We are facing the real prospect of a ‘no deal’ Brexit
27 March 2019
Spokesperson on Foreign Affairs, Brexit, Northern Ireland and Justice
Dáil Statement by Brendan Howlin on post-EU Council Statement, 27 March 2019
When it comes to our statements on EU Council business, we might be better served in having separate Brexit statements and then statements on the actual business of the EU Council.
Naturally, we have an enormous interest in the latest Brexit developments.
But it is equally important that we keep up to date with a number of important policy developments that are taking shape at EU level.
With that in mind, and having regard to the other opportunities we have to speak on Brexit, I will make just a few remarks on Brexit developments before focusing on other EU policy.
We are now facing the very real prospect of a ‘no deal’ Brexit.
As I’ve said before, we have to keep our focus on the long-term goal of ensuring no hard border on this island.
With the fear of the UK leaving the EU without a deal, there will be pressure from business to compromise, and to allow some level of border infrastructure in order to minimise the disruption to trade.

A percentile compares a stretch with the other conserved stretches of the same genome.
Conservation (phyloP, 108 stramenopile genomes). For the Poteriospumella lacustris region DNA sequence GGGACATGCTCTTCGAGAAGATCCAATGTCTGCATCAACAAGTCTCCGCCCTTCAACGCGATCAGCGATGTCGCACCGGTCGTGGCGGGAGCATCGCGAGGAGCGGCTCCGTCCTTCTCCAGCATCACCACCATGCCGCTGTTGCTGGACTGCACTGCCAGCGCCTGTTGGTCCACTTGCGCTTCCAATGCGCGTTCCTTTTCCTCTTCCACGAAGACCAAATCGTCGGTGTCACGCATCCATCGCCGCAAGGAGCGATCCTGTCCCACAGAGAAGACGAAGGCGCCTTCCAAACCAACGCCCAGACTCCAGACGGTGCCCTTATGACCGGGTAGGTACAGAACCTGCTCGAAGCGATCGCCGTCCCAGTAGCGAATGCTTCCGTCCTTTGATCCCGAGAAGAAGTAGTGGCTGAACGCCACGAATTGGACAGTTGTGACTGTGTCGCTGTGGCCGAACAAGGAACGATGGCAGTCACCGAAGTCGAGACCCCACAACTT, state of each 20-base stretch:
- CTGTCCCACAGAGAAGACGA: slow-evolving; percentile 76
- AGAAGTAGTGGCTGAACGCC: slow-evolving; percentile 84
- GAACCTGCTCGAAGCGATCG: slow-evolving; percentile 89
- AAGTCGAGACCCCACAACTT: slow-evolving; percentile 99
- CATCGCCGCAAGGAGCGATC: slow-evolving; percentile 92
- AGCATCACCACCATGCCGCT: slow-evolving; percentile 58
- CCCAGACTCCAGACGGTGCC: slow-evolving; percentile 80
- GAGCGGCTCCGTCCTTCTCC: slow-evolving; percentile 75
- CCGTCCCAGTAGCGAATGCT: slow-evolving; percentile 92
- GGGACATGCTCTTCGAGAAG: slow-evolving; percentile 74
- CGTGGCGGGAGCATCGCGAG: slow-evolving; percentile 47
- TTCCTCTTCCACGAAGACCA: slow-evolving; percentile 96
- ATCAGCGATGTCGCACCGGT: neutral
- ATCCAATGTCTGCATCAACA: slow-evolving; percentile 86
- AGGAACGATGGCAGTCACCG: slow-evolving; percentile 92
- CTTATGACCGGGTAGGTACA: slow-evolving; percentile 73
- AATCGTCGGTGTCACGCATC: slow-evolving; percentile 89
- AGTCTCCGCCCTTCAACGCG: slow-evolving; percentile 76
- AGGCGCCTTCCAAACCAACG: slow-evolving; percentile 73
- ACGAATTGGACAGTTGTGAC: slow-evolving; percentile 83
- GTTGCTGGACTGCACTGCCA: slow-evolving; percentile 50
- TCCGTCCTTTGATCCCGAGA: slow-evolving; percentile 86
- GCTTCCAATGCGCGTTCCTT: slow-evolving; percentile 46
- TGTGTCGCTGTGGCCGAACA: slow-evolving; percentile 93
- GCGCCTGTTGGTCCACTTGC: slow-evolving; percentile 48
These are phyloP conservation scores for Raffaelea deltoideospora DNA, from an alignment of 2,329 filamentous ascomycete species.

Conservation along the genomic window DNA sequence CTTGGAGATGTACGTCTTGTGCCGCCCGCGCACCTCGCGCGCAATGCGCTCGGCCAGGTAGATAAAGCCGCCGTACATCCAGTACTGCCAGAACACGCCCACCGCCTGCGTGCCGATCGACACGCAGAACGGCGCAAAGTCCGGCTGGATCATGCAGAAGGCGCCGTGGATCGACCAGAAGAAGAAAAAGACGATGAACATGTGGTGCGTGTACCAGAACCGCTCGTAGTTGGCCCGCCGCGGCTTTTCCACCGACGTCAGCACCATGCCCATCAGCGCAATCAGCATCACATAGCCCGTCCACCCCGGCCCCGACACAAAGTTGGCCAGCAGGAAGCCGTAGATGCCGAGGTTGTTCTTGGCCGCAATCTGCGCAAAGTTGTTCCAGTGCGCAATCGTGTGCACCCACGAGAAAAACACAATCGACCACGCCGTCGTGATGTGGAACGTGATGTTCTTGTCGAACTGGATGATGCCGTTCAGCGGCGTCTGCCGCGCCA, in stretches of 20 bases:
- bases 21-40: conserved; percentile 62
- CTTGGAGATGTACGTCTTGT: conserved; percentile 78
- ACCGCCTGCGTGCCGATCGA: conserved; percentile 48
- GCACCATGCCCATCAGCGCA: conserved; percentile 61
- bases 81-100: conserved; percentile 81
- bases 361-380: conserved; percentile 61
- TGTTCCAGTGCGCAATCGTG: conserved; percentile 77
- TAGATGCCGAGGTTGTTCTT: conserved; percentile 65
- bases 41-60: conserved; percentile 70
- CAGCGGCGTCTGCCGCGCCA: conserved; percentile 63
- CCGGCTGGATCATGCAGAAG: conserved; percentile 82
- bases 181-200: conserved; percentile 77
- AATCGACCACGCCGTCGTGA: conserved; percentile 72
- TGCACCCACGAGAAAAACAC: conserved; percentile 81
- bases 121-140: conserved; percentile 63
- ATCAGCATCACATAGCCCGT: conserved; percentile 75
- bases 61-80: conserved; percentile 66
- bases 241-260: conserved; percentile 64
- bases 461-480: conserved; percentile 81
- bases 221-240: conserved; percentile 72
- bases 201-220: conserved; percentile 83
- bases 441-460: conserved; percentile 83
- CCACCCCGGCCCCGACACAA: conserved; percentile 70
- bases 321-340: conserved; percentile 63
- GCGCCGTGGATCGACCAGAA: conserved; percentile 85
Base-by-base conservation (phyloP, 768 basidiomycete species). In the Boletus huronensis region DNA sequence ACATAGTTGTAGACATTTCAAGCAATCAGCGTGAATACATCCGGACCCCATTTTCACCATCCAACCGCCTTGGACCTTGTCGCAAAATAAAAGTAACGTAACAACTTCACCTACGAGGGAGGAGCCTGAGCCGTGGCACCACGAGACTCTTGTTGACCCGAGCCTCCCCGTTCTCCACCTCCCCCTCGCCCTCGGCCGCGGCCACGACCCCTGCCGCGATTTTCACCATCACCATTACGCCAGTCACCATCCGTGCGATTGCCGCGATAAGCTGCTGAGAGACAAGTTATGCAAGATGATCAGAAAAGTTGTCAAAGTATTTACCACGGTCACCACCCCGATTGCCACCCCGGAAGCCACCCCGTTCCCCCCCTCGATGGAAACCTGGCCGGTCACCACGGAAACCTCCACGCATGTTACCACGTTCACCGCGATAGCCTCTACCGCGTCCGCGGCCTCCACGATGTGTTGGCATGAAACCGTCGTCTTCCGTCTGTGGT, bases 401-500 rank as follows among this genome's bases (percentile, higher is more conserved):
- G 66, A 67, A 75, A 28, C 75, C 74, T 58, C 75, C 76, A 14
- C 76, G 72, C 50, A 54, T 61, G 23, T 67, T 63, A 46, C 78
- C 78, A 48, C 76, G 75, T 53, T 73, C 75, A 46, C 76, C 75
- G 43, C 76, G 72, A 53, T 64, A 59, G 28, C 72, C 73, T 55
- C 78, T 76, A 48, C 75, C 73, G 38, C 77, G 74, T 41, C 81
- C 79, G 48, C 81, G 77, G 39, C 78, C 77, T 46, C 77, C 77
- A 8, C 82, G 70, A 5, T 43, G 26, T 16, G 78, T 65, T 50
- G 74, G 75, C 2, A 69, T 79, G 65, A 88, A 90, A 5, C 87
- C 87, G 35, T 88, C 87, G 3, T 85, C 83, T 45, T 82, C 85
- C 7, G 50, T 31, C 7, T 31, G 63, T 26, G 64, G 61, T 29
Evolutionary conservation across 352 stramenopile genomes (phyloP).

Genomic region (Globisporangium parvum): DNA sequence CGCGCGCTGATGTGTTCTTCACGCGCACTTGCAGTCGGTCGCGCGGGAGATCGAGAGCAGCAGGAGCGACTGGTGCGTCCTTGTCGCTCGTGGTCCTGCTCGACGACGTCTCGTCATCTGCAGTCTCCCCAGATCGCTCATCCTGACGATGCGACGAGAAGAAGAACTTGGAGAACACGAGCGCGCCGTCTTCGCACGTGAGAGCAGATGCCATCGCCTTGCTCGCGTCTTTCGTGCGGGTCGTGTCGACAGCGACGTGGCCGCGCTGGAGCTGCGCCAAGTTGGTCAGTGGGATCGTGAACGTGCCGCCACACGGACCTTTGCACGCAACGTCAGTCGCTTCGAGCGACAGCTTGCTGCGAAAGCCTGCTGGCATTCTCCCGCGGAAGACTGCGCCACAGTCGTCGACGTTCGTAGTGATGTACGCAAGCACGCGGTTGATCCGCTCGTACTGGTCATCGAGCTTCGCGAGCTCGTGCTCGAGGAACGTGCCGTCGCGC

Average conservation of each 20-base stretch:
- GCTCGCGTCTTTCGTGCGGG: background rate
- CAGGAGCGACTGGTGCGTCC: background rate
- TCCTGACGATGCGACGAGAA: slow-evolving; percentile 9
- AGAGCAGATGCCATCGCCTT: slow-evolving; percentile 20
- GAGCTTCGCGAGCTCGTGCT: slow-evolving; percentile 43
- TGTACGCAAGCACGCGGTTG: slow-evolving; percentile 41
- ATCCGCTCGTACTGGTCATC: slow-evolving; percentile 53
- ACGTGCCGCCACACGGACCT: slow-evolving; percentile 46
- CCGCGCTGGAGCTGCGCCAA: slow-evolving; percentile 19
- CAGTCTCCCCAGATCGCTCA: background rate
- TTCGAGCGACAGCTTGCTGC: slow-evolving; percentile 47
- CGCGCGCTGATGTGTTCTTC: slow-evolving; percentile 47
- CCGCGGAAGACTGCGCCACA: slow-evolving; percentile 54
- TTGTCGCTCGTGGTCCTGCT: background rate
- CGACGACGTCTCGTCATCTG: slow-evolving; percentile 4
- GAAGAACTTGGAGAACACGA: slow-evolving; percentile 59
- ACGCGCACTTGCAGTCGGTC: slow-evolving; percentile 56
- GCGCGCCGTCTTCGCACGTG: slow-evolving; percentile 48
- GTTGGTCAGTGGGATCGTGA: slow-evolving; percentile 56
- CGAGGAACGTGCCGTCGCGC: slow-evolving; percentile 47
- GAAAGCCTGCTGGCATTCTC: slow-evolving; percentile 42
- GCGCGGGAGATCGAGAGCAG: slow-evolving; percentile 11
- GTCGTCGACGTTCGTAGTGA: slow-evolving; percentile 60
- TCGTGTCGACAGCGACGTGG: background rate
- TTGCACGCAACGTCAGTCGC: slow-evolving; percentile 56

We should not do that.
If we allow any border infrastructure after a no deal Brexit, it could be there forever.
We need to hold the British Government to their commitment to the Good Friday Agreement.
They have said they want to retain an open border, and that commitment still applies even if the UK leaves the EU without a deal.
Certainly, the Government cannot allow any future EU-UK trade deal to be agreed if it does not ensure an open border.
In the meantime, the UK can and must choose trade policies that eliminate the need for a hard border.
In this context, we support the Government’s continued insistence that there can be no return to the hard border of the past.
As a matter of fact – and I think it is important to talk about these technicalities – we do already have a form of non-physical border controls in some specific areas.